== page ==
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Mosses, or the taxonomic division Bryophyta, are small, non-vascular flowerless plants that typically form dense green clumps or mats, often in damp or shady locations. The individual plants are usually composed of simple leaves that are generally only one cell thick, attached to a stem that may be branched or unbranched and has only a limited role in conducting water and nutrients. Although some species have conducting tissues, these are generally poorly developed and structurally different from similar tissue found in vascular plants. Mosses do not have seeds and after fertilisation develop sporophytes with unbranched stalks topped with single capsules containing spores. They are typically 0.2–10 cm (0.1–3.9 in) tall, though some species are much larger. Dawsonia, the tallest moss in the world, can grow to 50 cm (20 in) in height.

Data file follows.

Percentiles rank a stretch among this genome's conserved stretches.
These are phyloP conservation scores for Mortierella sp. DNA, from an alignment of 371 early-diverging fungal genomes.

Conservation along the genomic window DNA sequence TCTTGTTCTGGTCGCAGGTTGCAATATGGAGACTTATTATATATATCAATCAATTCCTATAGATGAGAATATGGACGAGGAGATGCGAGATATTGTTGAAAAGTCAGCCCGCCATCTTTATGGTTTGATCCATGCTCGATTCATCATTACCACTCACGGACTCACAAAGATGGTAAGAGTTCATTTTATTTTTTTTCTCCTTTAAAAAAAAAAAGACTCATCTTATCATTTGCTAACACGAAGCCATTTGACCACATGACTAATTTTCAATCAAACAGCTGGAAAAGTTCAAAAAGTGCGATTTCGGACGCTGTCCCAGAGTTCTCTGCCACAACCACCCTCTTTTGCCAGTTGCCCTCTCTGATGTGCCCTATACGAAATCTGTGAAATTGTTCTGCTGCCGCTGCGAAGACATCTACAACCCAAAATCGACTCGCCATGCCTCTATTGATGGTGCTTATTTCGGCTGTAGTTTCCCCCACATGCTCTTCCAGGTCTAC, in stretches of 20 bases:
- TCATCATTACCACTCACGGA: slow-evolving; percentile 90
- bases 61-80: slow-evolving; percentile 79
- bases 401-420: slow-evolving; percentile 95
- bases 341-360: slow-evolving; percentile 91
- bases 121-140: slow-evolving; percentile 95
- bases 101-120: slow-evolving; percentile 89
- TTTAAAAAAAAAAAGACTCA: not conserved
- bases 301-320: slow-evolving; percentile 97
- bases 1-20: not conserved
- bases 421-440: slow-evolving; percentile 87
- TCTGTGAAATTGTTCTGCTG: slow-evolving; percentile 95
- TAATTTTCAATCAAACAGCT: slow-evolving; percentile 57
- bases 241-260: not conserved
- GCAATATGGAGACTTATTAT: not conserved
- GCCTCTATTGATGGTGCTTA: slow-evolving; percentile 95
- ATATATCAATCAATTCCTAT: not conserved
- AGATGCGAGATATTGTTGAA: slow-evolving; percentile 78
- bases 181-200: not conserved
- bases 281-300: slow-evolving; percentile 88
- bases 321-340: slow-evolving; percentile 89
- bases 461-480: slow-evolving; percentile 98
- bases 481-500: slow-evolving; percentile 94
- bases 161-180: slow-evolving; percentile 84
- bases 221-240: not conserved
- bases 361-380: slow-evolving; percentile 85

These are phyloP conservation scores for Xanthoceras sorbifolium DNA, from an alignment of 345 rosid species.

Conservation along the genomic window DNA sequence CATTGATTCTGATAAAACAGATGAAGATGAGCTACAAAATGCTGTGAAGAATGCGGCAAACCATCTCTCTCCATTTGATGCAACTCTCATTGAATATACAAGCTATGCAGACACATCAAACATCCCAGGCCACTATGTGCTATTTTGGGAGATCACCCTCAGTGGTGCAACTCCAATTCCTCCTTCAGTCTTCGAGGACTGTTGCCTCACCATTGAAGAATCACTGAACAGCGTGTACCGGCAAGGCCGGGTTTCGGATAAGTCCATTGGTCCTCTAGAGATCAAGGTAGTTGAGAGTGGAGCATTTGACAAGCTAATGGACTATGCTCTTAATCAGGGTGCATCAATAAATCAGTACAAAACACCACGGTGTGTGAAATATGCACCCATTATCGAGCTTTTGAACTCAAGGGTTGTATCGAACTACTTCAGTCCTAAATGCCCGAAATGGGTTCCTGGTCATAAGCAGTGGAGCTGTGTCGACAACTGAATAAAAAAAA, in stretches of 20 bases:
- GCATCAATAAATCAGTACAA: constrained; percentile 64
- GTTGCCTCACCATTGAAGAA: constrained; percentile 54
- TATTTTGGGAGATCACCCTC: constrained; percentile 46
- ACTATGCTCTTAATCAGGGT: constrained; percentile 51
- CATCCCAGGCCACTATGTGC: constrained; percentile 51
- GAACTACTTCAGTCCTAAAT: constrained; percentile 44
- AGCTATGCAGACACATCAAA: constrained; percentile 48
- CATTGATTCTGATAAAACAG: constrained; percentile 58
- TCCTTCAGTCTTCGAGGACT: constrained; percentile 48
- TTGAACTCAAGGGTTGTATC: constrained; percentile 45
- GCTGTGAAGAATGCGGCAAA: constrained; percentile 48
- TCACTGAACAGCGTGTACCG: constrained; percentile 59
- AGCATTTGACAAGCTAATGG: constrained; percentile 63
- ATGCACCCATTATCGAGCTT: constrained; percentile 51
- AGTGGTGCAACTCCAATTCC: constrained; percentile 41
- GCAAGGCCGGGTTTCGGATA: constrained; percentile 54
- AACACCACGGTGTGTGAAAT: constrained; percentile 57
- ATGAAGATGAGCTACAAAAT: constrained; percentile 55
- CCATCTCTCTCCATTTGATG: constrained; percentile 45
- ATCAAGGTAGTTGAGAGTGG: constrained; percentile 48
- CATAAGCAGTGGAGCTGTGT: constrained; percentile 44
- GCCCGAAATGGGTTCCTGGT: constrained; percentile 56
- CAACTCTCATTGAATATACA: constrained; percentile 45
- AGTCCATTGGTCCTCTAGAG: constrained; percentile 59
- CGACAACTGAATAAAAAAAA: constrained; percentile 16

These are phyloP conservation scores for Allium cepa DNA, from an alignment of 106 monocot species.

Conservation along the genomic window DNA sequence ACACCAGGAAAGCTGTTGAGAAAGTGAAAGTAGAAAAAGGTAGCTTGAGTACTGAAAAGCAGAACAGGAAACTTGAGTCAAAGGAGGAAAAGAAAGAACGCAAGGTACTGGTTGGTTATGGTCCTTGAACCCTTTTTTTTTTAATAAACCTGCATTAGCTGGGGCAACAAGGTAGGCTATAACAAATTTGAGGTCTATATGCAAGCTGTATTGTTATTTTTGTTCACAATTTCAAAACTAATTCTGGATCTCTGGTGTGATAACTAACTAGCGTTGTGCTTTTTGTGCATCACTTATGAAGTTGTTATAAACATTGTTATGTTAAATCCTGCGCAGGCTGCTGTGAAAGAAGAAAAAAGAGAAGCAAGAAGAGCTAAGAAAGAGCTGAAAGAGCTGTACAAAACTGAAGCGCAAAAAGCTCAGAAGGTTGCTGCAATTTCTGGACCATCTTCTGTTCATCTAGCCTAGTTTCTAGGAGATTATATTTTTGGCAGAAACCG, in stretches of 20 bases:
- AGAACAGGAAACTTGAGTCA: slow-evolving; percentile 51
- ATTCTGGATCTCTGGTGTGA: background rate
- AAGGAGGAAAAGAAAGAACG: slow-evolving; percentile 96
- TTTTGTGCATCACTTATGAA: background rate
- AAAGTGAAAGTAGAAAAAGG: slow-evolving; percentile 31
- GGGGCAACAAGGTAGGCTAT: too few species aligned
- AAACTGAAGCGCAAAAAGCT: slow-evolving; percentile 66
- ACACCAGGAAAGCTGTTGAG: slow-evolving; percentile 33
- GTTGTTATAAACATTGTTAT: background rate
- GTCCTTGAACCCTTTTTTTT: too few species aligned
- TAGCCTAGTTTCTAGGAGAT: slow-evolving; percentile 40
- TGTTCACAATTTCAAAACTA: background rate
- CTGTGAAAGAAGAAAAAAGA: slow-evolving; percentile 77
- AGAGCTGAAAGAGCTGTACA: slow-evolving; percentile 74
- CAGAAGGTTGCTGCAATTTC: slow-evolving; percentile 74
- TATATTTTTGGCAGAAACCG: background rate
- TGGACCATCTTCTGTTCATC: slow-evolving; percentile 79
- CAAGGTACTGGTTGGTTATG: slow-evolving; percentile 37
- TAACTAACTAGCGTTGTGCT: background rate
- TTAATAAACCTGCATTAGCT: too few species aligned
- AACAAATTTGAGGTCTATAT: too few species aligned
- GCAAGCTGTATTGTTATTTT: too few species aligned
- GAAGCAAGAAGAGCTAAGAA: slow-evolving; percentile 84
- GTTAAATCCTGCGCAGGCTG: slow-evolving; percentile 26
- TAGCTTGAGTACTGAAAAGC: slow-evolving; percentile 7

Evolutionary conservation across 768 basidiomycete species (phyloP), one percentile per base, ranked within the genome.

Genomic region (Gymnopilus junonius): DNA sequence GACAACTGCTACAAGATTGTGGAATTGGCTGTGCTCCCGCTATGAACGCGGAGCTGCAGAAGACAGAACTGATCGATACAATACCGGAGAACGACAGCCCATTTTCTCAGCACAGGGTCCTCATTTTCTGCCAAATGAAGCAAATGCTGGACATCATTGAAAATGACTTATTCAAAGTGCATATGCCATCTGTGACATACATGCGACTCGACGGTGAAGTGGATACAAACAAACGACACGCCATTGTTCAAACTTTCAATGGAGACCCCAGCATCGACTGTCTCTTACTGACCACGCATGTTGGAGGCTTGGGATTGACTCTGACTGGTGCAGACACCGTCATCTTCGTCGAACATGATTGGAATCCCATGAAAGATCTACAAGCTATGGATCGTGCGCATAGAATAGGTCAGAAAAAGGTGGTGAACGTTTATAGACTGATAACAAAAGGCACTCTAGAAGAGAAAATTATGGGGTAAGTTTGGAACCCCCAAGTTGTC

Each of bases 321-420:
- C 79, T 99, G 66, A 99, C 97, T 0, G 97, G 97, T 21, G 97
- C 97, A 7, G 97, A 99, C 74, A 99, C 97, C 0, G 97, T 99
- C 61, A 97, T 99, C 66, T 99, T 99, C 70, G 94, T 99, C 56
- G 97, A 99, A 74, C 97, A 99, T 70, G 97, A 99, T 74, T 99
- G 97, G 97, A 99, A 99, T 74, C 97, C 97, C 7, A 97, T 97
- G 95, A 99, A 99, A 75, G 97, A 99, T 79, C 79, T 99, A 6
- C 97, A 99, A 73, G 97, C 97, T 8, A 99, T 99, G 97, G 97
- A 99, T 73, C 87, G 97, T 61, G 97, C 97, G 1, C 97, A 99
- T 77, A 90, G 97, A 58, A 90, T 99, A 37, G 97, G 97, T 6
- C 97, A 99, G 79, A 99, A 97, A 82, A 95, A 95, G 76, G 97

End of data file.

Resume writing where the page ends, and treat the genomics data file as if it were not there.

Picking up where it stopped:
Mosses are commonly confused with hornworts, liverworts and lichens. Mosses were formerly grouped with the hornworts and liverworts as "non-vascular" plants in the division "bryophytes", all of them having the haploid gametophyte generation as the dominant phase of the life cycle. This contrasts with the pattern in all vascular plants (seed plants and pteridophytes), where the diploid sporophyte generation is dominant. Lichens may superficially resemble mosses, and sometimes have common names that include the word "moss" (e.g., "reindeer moss" or "Iceland moss"), but they are not related to mosses. Mosses are now classified on their own as the division Bryophyta. There are approximately 12,000 species.The main commercial significance of mosses is as the main constituent of peat (mostly the genus Sphagnum), although they are also used for decorative purposes, such as in gardens and in the florist trade. Traditional uses of mosses included as insulation and for the ability to absorb liquids up to 20 times their weight.
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